1

I have part of navigation in an HTML page that is routed by a select:

<select id="archive" name="archive">
 <option value="">Select an option</option>
 <option value="1">001</option>
 <option value="2">002</option>
 <option value="3">003</option>
</select>

I can't change the design, but I'm pretty sure that search engines can't navigate to URLs generated on select change by jQuery.

Would this solve the issue?

<select id="archive" name="archive">
 <option value="">Select an option</option>
 <option value="1"><a href="http://mylink.com/01">001</a></option>
 <option value="2"><a href="http://mylink.com/02">002</a></option>
 <option value="3"><a href="http://mylink.com/03">003</a></option>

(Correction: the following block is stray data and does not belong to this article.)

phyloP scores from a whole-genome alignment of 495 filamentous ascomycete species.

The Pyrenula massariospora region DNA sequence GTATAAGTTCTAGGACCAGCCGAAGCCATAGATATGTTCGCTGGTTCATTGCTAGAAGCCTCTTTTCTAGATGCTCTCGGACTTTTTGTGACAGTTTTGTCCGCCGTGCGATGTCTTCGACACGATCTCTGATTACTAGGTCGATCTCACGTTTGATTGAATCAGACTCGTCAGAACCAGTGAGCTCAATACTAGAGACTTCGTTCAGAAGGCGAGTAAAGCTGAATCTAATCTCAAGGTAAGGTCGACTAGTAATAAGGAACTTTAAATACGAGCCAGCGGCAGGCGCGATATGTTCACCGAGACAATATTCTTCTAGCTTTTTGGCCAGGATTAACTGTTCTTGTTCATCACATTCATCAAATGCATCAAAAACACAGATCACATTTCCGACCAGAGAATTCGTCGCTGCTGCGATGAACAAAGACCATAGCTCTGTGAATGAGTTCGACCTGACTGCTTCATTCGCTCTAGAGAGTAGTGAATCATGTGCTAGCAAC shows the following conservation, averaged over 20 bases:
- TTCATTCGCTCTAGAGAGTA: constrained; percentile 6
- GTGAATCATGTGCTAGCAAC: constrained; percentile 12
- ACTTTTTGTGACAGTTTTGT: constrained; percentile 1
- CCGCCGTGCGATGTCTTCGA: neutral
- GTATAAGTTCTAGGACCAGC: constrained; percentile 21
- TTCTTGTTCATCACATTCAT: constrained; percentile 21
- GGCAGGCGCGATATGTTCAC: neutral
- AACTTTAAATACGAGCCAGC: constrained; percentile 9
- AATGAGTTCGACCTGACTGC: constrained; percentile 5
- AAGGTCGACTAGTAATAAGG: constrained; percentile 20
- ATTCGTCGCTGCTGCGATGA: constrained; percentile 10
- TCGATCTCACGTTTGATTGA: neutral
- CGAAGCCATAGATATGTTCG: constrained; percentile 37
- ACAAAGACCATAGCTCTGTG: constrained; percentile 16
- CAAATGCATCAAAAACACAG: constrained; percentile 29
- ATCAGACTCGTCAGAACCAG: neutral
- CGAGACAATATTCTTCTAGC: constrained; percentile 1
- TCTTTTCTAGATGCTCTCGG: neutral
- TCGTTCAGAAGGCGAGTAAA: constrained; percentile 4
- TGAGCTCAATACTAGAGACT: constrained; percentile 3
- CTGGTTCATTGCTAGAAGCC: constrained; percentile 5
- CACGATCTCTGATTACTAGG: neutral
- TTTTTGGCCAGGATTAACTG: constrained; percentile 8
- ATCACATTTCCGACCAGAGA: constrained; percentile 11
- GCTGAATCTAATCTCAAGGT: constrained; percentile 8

</select>

There isn't any dynamic sitemap on the website.

2

I wouldn't be surprised if Google is already able to cope with this navigation "pattern", as it is reasonably common and Google is "good" at processing JavaScript these days.

However, this could be made more accessible (for both users and search engine bots) if you ensure that these form elements are indeed contained within a form, with a specific action and submit button (if you aren't doing this already). All these additional form elements can be overridden/hidden with JavaScript at the time your page is initialised.

There isn't any dynamic sitemap on the website.

Although this is certainly one instance where a sitemap (XML and/or HTML) would be beneficial.

Making sure these URLs are linked to from some other place would also be advisable.

<option value="1"><a href="http://mylink.com/01">001</a></option>

This doesn't look like a good idea. Is this even valid HTML? And if it's not valid HTML then browser behaviour could be erratic, causing you more problems.

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